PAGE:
Participation in research: informed consent, motivation and influence

J Paediatr Child Health. 2001 Feb;37(1):51-4. doi: 10.1046/j.1440-1754.2001.00612.x.

Abstract

Objective: To investigate the process and quality of informed consent, motivation and influence in parents who were invited to enroll their baby in a research project.

Methodology: A mixed quantitative/qualitative questionnaire was sent to a cohort invited to participate in a physiological research project on sudden infant death syndrome (SIDS) at the Dunedin Public Hospital, Dunedin, New Zealand. Separate questionnaires were used for parents who participated (94) and those who declined to participate (103). Response rates were 69% and 47%, respectively.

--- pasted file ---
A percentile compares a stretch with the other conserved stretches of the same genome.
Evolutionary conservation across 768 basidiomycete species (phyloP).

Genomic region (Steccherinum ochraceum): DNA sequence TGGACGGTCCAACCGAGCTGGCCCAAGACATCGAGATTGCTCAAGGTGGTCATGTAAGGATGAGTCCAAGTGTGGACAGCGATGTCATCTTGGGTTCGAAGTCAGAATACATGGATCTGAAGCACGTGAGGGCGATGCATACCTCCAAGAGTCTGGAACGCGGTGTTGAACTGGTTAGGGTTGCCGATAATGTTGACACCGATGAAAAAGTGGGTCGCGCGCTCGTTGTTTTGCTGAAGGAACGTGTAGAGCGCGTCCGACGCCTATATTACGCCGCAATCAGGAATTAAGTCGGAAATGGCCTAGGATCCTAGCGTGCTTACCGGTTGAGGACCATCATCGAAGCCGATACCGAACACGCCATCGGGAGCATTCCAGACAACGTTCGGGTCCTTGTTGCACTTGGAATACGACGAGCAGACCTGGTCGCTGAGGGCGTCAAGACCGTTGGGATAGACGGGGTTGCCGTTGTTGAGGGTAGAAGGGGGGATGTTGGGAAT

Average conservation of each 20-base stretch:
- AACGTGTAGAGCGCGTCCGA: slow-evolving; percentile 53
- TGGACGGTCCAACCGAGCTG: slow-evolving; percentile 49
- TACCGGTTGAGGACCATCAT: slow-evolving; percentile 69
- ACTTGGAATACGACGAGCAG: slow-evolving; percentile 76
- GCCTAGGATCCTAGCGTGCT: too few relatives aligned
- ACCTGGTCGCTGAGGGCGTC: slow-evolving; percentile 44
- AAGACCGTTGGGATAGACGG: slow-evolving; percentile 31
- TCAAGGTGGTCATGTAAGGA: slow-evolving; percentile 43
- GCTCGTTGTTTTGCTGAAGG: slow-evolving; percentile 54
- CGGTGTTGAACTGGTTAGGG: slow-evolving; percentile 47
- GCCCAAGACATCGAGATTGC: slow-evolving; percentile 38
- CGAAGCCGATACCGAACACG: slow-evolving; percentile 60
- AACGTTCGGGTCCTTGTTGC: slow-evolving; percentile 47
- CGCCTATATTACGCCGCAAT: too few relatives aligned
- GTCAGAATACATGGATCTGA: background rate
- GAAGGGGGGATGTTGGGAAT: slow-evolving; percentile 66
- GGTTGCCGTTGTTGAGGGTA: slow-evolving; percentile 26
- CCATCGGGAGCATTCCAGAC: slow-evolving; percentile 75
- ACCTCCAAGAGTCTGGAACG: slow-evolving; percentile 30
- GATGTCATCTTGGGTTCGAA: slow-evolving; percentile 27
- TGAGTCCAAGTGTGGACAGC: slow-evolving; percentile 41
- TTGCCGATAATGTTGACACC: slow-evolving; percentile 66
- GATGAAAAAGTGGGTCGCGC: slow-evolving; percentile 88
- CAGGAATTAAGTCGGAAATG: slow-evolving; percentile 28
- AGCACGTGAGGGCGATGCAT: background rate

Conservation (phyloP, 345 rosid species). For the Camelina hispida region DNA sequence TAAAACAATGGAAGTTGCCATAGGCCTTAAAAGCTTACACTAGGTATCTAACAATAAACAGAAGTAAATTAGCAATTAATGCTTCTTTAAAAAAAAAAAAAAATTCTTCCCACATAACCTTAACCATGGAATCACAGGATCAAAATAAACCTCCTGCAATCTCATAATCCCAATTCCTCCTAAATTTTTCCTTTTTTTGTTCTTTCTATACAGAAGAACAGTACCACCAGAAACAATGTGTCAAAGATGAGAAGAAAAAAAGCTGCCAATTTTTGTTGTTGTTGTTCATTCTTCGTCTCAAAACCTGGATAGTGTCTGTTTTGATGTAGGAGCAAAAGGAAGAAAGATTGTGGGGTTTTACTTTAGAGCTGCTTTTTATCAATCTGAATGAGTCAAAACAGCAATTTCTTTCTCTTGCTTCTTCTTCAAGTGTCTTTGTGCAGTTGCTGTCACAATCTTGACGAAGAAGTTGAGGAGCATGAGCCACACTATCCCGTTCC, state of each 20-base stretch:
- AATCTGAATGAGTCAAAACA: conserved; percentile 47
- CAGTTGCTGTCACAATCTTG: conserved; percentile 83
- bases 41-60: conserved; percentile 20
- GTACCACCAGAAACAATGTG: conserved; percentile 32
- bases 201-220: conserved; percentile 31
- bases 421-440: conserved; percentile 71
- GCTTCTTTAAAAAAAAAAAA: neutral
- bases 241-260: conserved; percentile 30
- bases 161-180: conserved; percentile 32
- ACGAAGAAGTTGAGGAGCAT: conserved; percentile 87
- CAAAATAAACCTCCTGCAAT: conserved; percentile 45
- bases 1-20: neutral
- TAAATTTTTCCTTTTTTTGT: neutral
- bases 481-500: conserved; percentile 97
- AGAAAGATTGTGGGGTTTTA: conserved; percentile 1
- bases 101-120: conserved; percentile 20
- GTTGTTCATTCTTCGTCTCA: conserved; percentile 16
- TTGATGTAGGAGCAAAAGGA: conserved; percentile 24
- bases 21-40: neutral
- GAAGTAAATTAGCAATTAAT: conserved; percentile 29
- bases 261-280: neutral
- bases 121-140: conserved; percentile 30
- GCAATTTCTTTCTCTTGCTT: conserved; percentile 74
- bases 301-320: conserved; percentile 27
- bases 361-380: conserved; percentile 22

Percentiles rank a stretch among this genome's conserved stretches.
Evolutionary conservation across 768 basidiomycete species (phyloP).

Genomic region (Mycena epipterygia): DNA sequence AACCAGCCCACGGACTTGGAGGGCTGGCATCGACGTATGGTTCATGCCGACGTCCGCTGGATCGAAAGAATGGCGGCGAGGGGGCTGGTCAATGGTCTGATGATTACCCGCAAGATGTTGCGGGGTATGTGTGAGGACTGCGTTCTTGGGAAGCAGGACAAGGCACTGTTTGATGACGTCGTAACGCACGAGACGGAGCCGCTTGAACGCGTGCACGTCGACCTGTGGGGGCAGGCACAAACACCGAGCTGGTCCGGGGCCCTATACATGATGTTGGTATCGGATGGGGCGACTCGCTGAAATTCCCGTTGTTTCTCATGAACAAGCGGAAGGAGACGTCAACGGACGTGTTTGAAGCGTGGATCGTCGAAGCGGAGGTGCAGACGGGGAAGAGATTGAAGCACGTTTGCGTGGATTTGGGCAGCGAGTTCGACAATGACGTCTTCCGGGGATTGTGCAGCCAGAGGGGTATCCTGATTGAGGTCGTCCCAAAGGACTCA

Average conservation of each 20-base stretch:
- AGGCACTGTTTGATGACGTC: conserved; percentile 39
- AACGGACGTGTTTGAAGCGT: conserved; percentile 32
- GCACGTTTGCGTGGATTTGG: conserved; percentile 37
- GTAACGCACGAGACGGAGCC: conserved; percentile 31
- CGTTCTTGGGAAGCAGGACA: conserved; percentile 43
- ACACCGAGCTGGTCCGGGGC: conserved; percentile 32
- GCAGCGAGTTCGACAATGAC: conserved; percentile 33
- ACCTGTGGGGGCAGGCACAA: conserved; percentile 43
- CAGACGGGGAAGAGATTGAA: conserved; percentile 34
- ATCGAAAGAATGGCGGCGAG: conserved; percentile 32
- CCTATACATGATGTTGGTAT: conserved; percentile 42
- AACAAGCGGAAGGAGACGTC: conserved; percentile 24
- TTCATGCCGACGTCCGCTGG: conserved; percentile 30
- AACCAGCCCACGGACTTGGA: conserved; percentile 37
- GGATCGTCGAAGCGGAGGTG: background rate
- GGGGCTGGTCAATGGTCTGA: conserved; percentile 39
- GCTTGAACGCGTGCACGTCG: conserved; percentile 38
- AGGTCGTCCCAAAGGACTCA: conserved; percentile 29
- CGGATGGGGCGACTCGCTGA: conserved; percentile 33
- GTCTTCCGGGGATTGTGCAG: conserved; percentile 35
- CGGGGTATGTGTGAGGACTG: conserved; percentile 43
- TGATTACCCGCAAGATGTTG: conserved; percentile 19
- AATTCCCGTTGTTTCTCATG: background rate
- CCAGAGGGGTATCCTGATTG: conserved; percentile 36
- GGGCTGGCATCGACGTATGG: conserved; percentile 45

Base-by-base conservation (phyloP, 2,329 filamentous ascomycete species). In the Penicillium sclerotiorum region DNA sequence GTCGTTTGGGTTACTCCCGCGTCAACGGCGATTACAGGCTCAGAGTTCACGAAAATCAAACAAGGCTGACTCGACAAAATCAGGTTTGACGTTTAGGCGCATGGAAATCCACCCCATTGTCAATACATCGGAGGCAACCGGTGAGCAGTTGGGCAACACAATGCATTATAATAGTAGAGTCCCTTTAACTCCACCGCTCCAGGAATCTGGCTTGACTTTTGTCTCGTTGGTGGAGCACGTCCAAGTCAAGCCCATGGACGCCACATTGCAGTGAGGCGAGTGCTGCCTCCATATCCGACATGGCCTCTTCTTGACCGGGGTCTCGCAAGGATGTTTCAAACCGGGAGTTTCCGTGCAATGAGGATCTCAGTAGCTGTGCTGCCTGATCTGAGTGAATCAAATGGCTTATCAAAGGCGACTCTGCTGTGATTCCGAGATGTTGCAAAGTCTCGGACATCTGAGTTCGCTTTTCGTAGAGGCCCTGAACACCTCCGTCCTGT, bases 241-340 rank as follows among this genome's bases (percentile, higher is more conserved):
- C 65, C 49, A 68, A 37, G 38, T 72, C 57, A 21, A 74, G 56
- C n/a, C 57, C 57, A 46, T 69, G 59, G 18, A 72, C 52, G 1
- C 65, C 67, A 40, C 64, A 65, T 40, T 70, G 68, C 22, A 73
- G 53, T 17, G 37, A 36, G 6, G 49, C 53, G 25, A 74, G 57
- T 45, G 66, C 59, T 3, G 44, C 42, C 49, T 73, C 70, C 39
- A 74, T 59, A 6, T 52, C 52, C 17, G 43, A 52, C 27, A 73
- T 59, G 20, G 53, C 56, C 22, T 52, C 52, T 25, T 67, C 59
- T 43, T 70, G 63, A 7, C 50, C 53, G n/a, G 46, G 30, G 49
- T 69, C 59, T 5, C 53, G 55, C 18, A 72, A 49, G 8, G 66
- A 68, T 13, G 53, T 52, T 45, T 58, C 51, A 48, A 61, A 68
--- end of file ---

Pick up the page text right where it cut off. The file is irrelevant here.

Results: All consenting parents felt they understood the purpose and procedure of the study. The majority (90%) thought the information about the study was very good; 6.5% felt more detail was required. Eighty-five per cent found the verbal explanation the most useful source of information. All participated for altruistic reasons such as to aid SIDS research. Although 27% had concerns about safety of the tests, after the tests all responders felt happy with the safety of the tests. Inconvenience was the main reason (53%) for declining to participate. Twenty-eight per cent of declining parents were concerned about the safety of the tests.

Conclusion: Of those who responded to the questionnaire, the process for obtaining informed consent in the SIDS studies was satisfactory. Parents' motives for participating were mostly altruistic. The role of recall bias and selection bias may make the implications of this study unclear.

Publication types

  • Research Support, Non-U.S. Gov't

MeSH terms

  • Adult
  • Decision Making*
  • Humans
  • Infant
  • Infant, Newborn
  • Informed Consent*
  • Motivation*
  • New Zealand
  • Parents*
  • Patient Selection*
  • Sudden Infant Death